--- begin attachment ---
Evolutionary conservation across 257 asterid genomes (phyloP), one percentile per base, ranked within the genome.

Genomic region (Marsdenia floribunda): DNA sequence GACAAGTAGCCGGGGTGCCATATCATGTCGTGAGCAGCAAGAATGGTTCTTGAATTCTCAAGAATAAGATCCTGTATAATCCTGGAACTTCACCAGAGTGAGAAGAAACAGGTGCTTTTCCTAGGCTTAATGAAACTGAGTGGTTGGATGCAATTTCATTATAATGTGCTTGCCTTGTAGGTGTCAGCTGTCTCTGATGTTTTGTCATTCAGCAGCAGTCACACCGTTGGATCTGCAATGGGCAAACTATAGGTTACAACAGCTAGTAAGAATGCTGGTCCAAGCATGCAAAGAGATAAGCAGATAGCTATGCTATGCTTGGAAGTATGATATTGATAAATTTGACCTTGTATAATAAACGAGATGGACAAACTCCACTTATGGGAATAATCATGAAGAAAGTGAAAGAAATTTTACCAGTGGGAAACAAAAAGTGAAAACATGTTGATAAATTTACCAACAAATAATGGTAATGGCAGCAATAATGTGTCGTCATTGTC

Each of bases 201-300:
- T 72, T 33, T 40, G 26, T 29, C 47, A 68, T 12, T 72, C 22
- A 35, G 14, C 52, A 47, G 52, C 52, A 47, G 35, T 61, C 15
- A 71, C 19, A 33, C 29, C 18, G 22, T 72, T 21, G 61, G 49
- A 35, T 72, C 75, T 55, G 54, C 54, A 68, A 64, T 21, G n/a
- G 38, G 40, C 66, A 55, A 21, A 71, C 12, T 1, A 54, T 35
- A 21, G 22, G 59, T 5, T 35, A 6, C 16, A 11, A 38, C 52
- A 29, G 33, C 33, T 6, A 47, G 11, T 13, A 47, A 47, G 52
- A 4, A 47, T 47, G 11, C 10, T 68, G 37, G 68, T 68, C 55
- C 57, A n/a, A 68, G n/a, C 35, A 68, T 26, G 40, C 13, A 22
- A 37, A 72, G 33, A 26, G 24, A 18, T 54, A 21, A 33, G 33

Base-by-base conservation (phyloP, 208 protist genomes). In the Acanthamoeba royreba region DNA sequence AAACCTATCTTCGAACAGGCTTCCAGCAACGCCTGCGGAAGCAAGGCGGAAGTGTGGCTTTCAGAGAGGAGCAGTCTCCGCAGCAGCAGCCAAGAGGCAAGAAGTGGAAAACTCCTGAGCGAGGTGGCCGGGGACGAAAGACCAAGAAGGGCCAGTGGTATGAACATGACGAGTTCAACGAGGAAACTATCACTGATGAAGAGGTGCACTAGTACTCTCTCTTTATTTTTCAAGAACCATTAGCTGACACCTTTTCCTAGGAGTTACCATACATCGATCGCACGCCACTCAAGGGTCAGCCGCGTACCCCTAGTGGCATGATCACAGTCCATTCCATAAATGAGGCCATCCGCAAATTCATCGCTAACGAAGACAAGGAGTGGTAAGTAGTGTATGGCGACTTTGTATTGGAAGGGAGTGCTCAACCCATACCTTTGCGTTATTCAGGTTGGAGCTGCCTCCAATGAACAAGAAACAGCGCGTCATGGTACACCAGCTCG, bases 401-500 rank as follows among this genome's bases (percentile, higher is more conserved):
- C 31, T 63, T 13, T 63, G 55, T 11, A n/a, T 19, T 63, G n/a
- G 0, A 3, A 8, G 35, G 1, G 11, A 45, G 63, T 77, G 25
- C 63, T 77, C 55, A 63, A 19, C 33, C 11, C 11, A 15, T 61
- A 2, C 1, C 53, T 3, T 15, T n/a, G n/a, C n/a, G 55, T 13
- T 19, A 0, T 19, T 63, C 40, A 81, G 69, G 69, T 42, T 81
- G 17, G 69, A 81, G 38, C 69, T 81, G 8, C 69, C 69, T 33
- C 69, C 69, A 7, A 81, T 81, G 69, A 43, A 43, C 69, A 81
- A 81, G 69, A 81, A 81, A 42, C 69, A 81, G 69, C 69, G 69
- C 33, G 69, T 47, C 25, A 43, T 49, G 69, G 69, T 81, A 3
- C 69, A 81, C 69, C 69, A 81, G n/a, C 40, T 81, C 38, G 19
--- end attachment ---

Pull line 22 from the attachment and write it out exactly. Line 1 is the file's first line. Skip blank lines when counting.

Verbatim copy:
- A 81, G 69, A 81, A 81, A 42, C 69, A 81, G 69, C 69, G 69